Testing negative for Ebola is meaningless; the virus is not detectable for up to six weeks
(NaturalNews) It’s too bad that many of the people debating the Ebola quarantine issue don’t know anything about virology. So far, the focus on New York’s reversal of its Ebola quarantine rule has centered on a single repeated claim: “The nurse tested NEGATIVE for Ebola!” Therefore she should be released, the logic goes.
Unfortunately, Ebola doesn’t work that way. A person who is carrying Ebola and replicating Ebola inside their own blood will test negative for Ebola for up to six weeks. The test won’t show a positive result until the virus has replicated to a sufficient quantity to be detectable.
This is the whole point behind the current 21-day observations periods and self-quarantine measures. If a person’s Ebola status could be instantly determined by one test administered at any time, then everyone could be either diagnosed or cleared on day one and there would be no reason to observe anyone for 21 days (or 42 days) in the first place.
But Ebola can’t be detected in a person’s blood in its early stages. Thus, the entire claim that “She tested NEGATIVE for Ebola!” is meaningless. And people who keep repeating this claim only highlight their own medical ignorance while underscoring the very reason why public pressure should never be relied upon to make medical decisions during a pandemic.
The fact that Ebola can be replicating inside your body while you still test negative should be obvious, in fact. Let’s say you’re a nurse who is treating Ebola patients in Liberia. You get a droplet of saliva on your hand and you accidentally touch the corner of your eye with that hand. Now you are infected with Ebola but of course a blood test will show a negative result.
Repeated blood tests will continue to show negative results until the Ebola virus has managed to replicate through many generations, spreading from the eye to the blood and then eventually saturating the blood with enough virus to be detectable. The timing of this varies tremendously, sometimes taking as little as two days and other times taking as long as six weeks.
Remember: Even the people who have died from Ebola would have initially tested negative for Ebola. A negative test is not any assurance that the results won’t become positive 24 hours later. Testing for Ebola during the early days of infection is just as useless as conducting a pregnancy test immediately after having sex.
Does the state have the right to quarantine people against their will?
The far more important point in all this, however, has nothing to do with the nurse in particular. It’s about the existence of the quarantine policy itself. Should future travelers who are at high risk of Ebola be placed into a 21-day quarantine by the State of New York?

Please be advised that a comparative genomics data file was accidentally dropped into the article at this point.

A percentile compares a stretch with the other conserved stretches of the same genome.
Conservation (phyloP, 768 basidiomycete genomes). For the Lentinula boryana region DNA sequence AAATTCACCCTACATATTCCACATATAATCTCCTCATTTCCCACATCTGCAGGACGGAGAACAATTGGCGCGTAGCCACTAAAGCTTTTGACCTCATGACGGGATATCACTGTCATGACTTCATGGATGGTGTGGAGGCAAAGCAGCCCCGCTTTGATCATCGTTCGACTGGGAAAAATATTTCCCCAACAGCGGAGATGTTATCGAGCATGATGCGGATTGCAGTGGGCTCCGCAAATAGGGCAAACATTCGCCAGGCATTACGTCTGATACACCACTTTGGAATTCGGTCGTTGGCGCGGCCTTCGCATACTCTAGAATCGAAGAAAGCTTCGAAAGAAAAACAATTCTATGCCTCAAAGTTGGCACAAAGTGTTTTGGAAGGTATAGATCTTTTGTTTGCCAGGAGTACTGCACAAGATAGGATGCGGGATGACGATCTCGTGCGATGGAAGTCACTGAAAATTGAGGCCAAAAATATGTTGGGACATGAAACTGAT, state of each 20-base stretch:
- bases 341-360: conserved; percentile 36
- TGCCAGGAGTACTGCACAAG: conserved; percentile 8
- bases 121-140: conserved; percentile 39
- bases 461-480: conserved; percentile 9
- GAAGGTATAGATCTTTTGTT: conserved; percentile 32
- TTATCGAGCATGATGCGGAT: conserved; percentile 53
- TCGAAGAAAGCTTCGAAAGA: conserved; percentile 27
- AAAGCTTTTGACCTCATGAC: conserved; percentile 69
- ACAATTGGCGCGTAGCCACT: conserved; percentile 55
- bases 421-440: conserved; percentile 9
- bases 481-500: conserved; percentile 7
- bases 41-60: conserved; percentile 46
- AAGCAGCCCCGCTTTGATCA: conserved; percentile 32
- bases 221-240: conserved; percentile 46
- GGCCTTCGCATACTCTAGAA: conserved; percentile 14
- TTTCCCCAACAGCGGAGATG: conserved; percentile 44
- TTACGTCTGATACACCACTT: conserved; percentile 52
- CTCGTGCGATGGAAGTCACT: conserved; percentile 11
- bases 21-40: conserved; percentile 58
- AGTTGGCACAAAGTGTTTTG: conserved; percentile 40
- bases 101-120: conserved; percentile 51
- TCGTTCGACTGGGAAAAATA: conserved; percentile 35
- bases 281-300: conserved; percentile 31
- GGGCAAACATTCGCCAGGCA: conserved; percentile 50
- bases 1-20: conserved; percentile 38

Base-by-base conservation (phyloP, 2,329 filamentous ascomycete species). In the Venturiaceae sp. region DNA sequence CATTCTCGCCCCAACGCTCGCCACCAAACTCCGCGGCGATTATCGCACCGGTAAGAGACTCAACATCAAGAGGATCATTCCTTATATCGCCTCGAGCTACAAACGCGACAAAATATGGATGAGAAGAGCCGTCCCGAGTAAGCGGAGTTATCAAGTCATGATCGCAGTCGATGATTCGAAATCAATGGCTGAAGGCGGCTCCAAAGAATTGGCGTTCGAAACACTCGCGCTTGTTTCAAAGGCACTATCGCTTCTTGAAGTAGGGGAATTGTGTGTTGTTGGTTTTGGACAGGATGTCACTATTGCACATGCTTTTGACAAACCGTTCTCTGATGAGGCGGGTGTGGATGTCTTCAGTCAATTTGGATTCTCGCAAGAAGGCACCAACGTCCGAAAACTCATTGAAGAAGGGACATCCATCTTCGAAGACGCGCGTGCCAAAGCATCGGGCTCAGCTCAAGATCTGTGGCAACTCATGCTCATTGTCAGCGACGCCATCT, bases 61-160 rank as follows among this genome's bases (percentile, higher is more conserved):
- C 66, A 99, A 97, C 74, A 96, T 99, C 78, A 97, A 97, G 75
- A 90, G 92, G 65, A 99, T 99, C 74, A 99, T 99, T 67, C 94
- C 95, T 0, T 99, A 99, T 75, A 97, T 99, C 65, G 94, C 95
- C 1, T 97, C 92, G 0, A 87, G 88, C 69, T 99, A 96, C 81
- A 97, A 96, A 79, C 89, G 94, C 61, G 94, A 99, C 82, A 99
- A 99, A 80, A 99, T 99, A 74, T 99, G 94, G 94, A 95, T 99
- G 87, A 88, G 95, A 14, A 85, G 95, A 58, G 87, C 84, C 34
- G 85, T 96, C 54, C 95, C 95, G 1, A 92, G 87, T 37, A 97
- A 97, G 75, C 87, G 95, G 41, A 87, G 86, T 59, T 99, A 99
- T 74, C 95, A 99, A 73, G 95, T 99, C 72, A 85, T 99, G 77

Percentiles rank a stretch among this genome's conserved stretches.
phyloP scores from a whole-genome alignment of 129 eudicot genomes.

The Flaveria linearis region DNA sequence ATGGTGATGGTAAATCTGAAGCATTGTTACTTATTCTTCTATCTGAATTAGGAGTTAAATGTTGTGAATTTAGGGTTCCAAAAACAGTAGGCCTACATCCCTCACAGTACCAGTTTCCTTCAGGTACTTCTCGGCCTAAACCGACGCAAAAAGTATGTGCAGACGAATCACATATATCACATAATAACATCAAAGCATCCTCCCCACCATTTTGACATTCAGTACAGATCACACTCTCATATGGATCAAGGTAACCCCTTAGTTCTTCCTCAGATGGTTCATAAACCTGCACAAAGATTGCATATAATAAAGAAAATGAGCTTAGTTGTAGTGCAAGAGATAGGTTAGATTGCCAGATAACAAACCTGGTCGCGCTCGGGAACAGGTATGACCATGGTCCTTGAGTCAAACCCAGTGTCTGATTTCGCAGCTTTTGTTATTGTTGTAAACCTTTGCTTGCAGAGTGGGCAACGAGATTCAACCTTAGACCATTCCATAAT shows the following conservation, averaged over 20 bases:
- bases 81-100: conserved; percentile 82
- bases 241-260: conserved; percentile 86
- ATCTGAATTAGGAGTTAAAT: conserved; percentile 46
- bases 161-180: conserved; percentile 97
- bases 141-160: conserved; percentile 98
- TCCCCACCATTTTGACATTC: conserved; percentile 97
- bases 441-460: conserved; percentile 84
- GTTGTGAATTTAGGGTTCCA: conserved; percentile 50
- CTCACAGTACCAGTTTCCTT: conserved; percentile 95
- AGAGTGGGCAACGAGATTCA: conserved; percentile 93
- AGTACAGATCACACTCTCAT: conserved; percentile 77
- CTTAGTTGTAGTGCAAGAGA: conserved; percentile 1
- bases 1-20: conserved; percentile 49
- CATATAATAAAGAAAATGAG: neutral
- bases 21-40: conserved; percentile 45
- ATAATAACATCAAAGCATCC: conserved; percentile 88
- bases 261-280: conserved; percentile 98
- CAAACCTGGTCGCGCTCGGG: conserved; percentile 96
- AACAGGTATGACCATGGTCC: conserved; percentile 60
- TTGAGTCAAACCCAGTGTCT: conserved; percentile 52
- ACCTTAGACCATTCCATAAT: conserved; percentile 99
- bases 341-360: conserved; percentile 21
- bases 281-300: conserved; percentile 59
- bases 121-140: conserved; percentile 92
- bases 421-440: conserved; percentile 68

That’s the real question here. It’s not a question about this one nurse being quarantined. It’s a question about the very right of a state government to place people in quarantine when there’s a global pandemic spreading.
As much as I am a critical about states encroaching upon individual liberties, I would personally have no problem with enduring a 21-day quarantine if I returned from treating Ebola patients in West Africa. In my mind, it would be my duty to place the safety of the public ahead of my own priorities. But America today is a nation of self-centered people who don’t give a damn about anyone else, and they want to be able to claim they are under “self quarantine” while they’re really riding the subway, eating at restaurants and visiting bowling alleys. Such is the reality of a culture where selfishness trumps responsibility to others.
Although there is always concern that governments might abuse medical quarantines for political purposes — i.e. rounding up Obama critics by claiming they all showed symptoms of infectious disease — there’s little question that quarantines substantially reduce the risk of Ebola carriers infecting the general public. In fact, President Obama signed an executive order in July of this year that codified the conditions under which the federal government could quarantine anyone against their will.
One of the rules described in that executive order is that people can only be quarantined when they are symptomatic. But when it comes to Ebola, by the time you’re symptomatic, you’re already highly contagious and may have spread the disease to others. So by backing down on the quarantine policy, New York Gov. Cuomo is actually saying, “We won’t quarantine people until they might have already infected other people.”
That is now official policy in the USA, and it’s a policy that can only be described as a medical time bomb waiting to explode.
When politics drives the medical decisions in a global pandemic, the virus will only laugh at the stupidity of humans who create the perfect conditions for its rapid replication. Any species that plays politics with a level-4 biohazard is a species that clearly isn’t qualified to protect itself from a devastating viral outbreak.